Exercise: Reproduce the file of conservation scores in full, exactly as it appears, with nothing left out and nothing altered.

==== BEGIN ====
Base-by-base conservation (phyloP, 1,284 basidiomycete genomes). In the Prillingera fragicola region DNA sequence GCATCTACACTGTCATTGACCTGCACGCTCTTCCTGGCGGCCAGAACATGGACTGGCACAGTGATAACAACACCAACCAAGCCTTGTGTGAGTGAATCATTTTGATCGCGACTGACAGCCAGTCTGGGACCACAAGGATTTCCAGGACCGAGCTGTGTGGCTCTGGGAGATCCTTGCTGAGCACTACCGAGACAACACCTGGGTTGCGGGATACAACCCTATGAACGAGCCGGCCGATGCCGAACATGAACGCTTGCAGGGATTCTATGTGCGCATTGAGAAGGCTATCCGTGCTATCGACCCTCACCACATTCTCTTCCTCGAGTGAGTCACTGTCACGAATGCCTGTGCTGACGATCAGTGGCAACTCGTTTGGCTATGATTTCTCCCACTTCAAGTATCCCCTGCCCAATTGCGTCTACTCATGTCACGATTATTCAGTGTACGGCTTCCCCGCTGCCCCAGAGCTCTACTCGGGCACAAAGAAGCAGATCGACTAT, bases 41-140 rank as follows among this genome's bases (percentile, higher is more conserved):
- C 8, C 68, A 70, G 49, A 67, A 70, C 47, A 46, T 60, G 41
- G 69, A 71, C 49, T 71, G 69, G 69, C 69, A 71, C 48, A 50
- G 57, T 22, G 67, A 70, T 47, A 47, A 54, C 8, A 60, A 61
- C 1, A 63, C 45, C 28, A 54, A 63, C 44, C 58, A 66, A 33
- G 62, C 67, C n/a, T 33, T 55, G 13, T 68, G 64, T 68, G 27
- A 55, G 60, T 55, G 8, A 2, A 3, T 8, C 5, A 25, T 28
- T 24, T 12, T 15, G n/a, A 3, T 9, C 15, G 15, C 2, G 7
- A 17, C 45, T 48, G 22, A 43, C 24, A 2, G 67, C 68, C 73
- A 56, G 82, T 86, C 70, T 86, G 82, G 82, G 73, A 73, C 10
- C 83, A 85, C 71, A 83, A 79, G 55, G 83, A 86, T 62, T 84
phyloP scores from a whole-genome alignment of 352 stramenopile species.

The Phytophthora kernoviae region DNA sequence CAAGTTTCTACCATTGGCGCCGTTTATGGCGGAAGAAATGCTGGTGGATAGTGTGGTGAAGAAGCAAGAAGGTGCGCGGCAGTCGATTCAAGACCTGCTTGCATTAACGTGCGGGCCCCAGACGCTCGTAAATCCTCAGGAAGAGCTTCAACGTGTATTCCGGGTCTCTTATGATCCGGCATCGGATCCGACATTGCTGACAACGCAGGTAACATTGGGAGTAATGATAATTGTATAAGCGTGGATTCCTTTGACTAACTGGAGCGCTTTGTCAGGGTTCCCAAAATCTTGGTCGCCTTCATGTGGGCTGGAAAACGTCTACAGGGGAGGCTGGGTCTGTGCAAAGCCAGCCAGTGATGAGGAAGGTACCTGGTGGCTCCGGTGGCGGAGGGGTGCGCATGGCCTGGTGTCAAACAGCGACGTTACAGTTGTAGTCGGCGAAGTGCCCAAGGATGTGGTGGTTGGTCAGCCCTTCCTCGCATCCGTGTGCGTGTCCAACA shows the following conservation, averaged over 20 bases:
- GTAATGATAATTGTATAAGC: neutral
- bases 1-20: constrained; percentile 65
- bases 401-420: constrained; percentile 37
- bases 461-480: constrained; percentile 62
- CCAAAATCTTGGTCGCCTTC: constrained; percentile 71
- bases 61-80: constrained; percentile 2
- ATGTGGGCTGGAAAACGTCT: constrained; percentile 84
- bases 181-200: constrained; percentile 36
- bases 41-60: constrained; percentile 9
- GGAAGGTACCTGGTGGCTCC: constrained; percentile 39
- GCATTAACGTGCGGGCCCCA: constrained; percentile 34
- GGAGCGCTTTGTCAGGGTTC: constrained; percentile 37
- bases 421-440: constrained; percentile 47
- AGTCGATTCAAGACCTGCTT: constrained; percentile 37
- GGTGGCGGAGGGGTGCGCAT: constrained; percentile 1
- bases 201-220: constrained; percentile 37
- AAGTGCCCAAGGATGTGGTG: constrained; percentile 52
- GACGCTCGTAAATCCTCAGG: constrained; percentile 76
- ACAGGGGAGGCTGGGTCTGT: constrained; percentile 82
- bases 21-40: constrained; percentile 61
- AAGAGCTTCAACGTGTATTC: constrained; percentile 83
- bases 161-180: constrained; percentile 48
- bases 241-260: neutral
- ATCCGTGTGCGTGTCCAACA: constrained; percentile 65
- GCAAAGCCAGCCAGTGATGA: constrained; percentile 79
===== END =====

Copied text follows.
Base-by-base conservation (phyloP, 1,284 basidiomycete genomes). In the Prillingera fragicola region DNA sequence GCATCTACACTGTCATTGACCTGCACGCTCTTCCTGGCGGCCAGAACATGGACTGGCACAGTGATAACAACACCAACCAAGCCTTGTGTGAGTGAATCATTTTGATCGCGACTGACAGCCAGTCTGGGACCACAAGGATTTCCAGGACCGAGCTGTGTGGCTCTGGGAGATCCTTGCTGAGCACTACCGAGACAACACCTGGGTTGCGGGATACAACCCTATGAACGAGCCGGCCGATGCCGAACATGAACGCTTGCAGGGATTCTATGTGCGCATTGAGAAGGCTATCCGTGCTATCGACCCTCACCACATTCTCTTCCTCGAGTGAGTCACTGTCACGAATGCCTGTGCTGACGATCAGTGGCAACTCGTTTGGCTATGATTTCTCCCACTTCAAGTATCCCCTGCCCAATTGCGTCTACTCATGTCACGATTATTCAGTGTACGGCTTCCCCGCTGCCCCAGAGCTCTACTCGGGCACAAAGAAGCAGATCGACTAT, bases 41-140 rank as follows among this genome's bases (percentile, higher is more conserved):
- C 8, C 68, A 70, G 49, A 67, A 70, C 47, A 46, T 60, G 41
- G 69, A 71, C 49, T 71, G 69, G 69, C 69, A 71, C 48, A 50
- G 57, T 22, G 67, A 70, T 47, A 47, A 54, C 8, A 60, A 61
- C 1, A 63, C 45, C 28, A 54, A 63, C 44, C 58, A 66, A 33
- G 62, C 67, C n/a, T 33, T 55, G 13, T 68, G 64, T 68, G 27
- A 55, G 60, T 55, G 8, A 2, A 3, T 8, C 5, A 25, T 28
- T 24, T 12, T 15, G n/a, A 3, T 9, C 15, G 15, C 2, G 7
- A 17, C 45, T 48, G 22, A 43, C 24, A 2, G 67, C 68, C 73
- A 56, G 82, T 86, C 70, T 86, G 82, G 82, G 73, A 73, C 10
- C 83, A 85, C 71, A 83, A 79, G 55, G 83, A 86, T 62, T 84
phyloP scores from a whole-genome alignment of 352 stramenopile species.

The Phytophthora kernoviae region DNA sequence CAAGTTTCTACCATTGGCGCCGTTTATGGCGGAAGAAATGCTGGTGGATAGTGTGGTGAAGAAGCAAGAAGGTGCGCGGCAGTCGATTCAAGACCTGCTTGCATTAACGTGCGGGCCCCAGACGCTCGTAAATCCTCAGGAAGAGCTTCAACGTGTATTCCGGGTCTCTTATGATCCGGCATCGGATCCGACATTGCTGACAACGCAGGTAACATTGGGAGTAATGATAATTGTATAAGCGTGGATTCCTTTGACTAACTGGAGCGCTTTGTCAGGGTTCCCAAAATCTTGGTCGCCTTCATGTGGGCTGGAAAACGTCTACAGGGGAGGCTGGGTCTGTGCAAAGCCAGCCAGTGATGAGGAAGGTACCTGGTGGCTCCGGTGGCGGAGGGGTGCGCATGGCCTGGTGTCAAACAGCGACGTTACAGTTGTAGTCGGCGAAGTGCCCAAGGATGTGGTGGTTGGTCAGCCCTTCCTCGCATCCGTGTGCGTGTCCAACA shows the following conservation, averaged over 20 bases:
- GTAATGATAATTGTATAAGC: neutral
- bases 1-20: constrained; percentile 65
- bases 401-420: constrained; percentile 37
- bases 461-480: constrained; percentile 62
- CCAAAATCTTGGTCGCCTTC: constrained; percentile 71
- bases 61-80: constrained; percentile 2
- ATGTGGGCTGGAAAACGTCT: constrained; percentile 84
- bases 181-200: constrained; percentile 36
- bases 41-60: constrained; percentile 9
- GGAAGGTACCTGGTGGCTCC: constrained; percentile 39
- GCATTAACGTGCGGGCCCCA: constrained; percentile 34
- GGAGCGCTTTGTCAGGGTTC: constrained; percentile 37
- bases 421-440: constrained; percentile 47
- AGTCGATTCAAGACCTGCTT: constrained; percentile 37
- GGTGGCGGAGGGGTGCGCAT: constrained; percentile 1
- bases 201-220: constrained; percentile 37
- AAGTGCCCAAGGATGTGGTG: constrained; percentile 52
- GACGCTCGTAAATCCTCAGG: constrained; percentile 76
- ACAGGGGAGGCTGGGTCTGT: constrained; percentile 82
- bases 21-40: constrained; percentile 61
- AAGAGCTTCAACGTGTATTC: constrained; percentile 83
- bases 161-180: constrained; percentile 48
- bases 241-260: neutral
- ATCCGTGTGCGTGTCCAACA: constrained; percentile 65
- GCAAAGCCAGCCAGTGATGA: constrained; percentile 79